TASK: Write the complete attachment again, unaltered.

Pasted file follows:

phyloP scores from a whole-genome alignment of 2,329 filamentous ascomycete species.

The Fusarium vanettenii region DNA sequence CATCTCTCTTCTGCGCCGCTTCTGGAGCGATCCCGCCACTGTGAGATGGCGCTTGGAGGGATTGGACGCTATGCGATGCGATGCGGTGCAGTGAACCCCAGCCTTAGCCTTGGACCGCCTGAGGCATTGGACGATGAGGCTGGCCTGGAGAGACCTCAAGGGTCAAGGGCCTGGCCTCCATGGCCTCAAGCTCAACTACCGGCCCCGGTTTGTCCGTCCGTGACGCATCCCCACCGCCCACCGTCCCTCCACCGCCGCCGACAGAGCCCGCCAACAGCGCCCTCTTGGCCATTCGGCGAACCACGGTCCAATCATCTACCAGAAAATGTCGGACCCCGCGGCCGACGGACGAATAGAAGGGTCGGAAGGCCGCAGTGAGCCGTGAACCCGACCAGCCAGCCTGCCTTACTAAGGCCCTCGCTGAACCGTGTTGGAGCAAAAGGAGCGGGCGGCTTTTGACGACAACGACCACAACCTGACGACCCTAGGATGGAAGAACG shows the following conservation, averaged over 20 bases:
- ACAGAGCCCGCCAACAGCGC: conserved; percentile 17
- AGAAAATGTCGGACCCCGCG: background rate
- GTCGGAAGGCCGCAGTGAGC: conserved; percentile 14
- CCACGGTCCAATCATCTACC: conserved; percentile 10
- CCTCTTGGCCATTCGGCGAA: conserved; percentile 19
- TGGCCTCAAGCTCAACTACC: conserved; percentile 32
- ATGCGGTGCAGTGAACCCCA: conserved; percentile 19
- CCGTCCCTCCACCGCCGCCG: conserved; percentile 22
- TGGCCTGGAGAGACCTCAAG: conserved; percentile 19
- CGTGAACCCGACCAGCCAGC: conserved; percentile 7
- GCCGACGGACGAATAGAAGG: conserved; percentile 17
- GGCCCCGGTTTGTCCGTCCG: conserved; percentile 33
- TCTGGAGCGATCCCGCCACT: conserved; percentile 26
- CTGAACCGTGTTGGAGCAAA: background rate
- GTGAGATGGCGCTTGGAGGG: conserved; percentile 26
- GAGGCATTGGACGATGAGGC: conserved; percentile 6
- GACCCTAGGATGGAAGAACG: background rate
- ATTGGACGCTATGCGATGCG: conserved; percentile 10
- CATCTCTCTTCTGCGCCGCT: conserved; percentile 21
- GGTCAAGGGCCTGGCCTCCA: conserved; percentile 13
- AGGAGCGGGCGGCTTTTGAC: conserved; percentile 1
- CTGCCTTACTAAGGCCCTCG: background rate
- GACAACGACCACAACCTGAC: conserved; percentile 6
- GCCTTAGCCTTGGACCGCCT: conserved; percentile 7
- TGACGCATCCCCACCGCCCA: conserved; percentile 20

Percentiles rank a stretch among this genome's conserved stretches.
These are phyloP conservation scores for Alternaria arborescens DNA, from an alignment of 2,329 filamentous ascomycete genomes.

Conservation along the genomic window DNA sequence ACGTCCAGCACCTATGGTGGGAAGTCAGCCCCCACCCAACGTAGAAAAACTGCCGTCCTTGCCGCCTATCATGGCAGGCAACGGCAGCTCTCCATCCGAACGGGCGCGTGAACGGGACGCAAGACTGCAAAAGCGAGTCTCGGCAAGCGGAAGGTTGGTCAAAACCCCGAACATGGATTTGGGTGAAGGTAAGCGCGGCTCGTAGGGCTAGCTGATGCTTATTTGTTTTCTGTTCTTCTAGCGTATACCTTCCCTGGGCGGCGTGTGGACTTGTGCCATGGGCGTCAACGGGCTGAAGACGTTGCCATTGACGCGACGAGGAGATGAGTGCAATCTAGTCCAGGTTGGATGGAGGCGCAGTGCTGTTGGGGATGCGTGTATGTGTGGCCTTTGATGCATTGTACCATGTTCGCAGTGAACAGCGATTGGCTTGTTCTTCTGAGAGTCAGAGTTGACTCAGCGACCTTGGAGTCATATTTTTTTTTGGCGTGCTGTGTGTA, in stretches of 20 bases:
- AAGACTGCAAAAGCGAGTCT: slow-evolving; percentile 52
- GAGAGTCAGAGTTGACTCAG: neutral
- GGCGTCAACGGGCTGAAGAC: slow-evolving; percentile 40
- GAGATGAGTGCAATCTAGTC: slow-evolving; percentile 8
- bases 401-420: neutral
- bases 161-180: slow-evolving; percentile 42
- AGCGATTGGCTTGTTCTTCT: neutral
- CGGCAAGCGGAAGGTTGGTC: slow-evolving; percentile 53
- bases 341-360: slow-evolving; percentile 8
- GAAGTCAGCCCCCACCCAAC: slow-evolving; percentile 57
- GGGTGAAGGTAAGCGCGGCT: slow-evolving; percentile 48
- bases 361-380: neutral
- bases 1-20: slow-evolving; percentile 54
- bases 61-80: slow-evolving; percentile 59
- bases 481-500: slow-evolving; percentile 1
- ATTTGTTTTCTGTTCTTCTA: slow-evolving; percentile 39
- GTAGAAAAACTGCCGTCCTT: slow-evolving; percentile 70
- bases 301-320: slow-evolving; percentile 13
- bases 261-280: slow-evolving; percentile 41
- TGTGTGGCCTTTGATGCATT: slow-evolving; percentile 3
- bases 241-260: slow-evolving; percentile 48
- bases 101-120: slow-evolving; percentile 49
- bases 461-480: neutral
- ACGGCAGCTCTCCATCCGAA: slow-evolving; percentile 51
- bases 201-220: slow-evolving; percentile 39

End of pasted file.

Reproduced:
phyloP scores from a whole-genome alignment of 2,329 filamentous ascomycete species.

The Fusarium vanettenii region DNA sequence CATCTCTCTTCTGCGCCGCTTCTGGAGCGATCCCGCCACTGTGAGATGGCGCTTGGAGGGATTGGACGCTATGCGATGCGATGCGGTGCAGTGAACCCCAGCCTTAGCCTTGGACCGCCTGAGGCATTGGACGATGAGGCTGGCCTGGAGAGACCTCAAGGGTCAAGGGCCTGGCCTCCATGGCCTCAAGCTCAACTACCGGCCCCGGTTTGTCCGTCCGTGACGCATCCCCACCGCCCACCGTCCCTCCACCGCCGCCGACAGAGCCCGCCAACAGCGCCCTCTTGGCCATTCGGCGAACCACGGTCCAATCATCTACCAGAAAATGTCGGACCCCGCGGCCGACGGACGAATAGAAGGGTCGGAAGGCCGCAGTGAGCCGTGAACCCGACCAGCCAGCCTGCCTTACTAAGGCCCTCGCTGAACCGTGTTGGAGCAAAAGGAGCGGGCGGCTTTTGACGACAACGACCACAACCTGACGACCCTAGGATGGAAGAACG shows the following conservation, averaged over 20 bases:
- ACAGAGCCCGCCAACAGCGC: conserved; percentile 17
- AGAAAATGTCGGACCCCGCG: background rate
- GTCGGAAGGCCGCAGTGAGC: conserved; percentile 14
- CCACGGTCCAATCATCTACC: conserved; percentile 10
- CCTCTTGGCCATTCGGCGAA: conserved; percentile 19
- TGGCCTCAAGCTCAACTACC: conserved; percentile 32
- ATGCGGTGCAGTGAACCCCA: conserved; percentile 19
- CCGTCCCTCCACCGCCGCCG: conserved; percentile 22
- TGGCCTGGAGAGACCTCAAG: conserved; percentile 19
- CGTGAACCCGACCAGCCAGC: conserved; percentile 7
- GCCGACGGACGAATAGAAGG: conserved; percentile 17
- GGCCCCGGTTTGTCCGTCCG: conserved; percentile 33
- TCTGGAGCGATCCCGCCACT: conserved; percentile 26
- CTGAACCGTGTTGGAGCAAA: background rate
- GTGAGATGGCGCTTGGAGGG: conserved; percentile 26
- GAGGCATTGGACGATGAGGC: conserved; percentile 6
- GACCCTAGGATGGAAGAACG: background rate
- ATTGGACGCTATGCGATGCG: conserved; percentile 10
- CATCTCTCTTCTGCGCCGCT: conserved; percentile 21
- GGTCAAGGGCCTGGCCTCCA: conserved; percentile 13
- AGGAGCGGGCGGCTTTTGAC: conserved; percentile 1
- CTGCCTTACTAAGGCCCTCG: background rate
- GACAACGACCACAACCTGAC: conserved; percentile 6
- GCCTTAGCCTTGGACCGCCT: conserved; percentile 7
- TGACGCATCCCCACCGCCCA: conserved; percentile 20

Percentiles rank a stretch among this genome's conserved stretches.
These are phyloP conservation scores for Alternaria arborescens DNA, from an alignment of 2,329 filamentous ascomycete genomes.

Conservation along the genomic window DNA sequence ACGTCCAGCACCTATGGTGGGAAGTCAGCCCCCACCCAACGTAGAAAAACTGCCGTCCTTGCCGCCTATCATGGCAGGCAACGGCAGCTCTCCATCCGAACGGGCGCGTGAACGGGACGCAAGACTGCAAAAGCGAGTCTCGGCAAGCGGAAGGTTGGTCAAAACCCCGAACATGGATTTGGGTGAAGGTAAGCGCGGCTCGTAGGGCTAGCTGATGCTTATTTGTTTTCTGTTCTTCTAGCGTATACCTTCCCTGGGCGGCGTGTGGACTTGTGCCATGGGCGTCAACGGGCTGAAGACGTTGCCATTGACGCGACGAGGAGATGAGTGCAATCTAGTCCAGGTTGGATGGAGGCGCAGTGCTGTTGGGGATGCGTGTATGTGTGGCCTTTGATGCATTGTACCATGTTCGCAGTGAACAGCGATTGGCTTGTTCTTCTGAGAGTCAGAGTTGACTCAGCGACCTTGGAGTCATATTTTTTTTTGGCGTGCTGTGTGTA, in stretches of 20 bases:
- AAGACTGCAAAAGCGAGTCT: slow-evolving; percentile 52
- GAGAGTCAGAGTTGACTCAG: neutral
- GGCGTCAACGGGCTGAAGAC: slow-evolving; percentile 40
- GAGATGAGTGCAATCTAGTC: slow-evolving; percentile 8
- bases 401-420: neutral
- bases 161-180: slow-evolving; percentile 42
- AGCGATTGGCTTGTTCTTCT: neutral
- CGGCAAGCGGAAGGTTGGTC: slow-evolving; percentile 53
- bases 341-360: slow-evolving; percentile 8
- GAAGTCAGCCCCCACCCAAC: slow-evolving; percentile 57
- GGGTGAAGGTAAGCGCGGCT: slow-evolving; percentile 48
- bases 361-380: neutral
- bases 1-20: slow-evolving; percentile 54
- bases 61-80: slow-evolving; percentile 59
- bases 481-500: slow-evolving; percentile 1
- ATTTGTTTTCTGTTCTTCTA: slow-evolving; percentile 39
- GTAGAAAAACTGCCGTCCTT: slow-evolving; percentile 70
- bases 301-320: slow-evolving; percentile 13
- bases 261-280: slow-evolving; percentile 41
- TGTGTGGCCTTTGATGCATT: slow-evolving; percentile 3
- bases 241-260: slow-evolving; percentile 48
- bases 101-120: slow-evolving; percentile 49
- bases 461-480: neutral
- ACGGCAGCTCTCCATCCGAA: slow-evolving; percentile 51
- bases 201-220: slow-evolving; percentile 39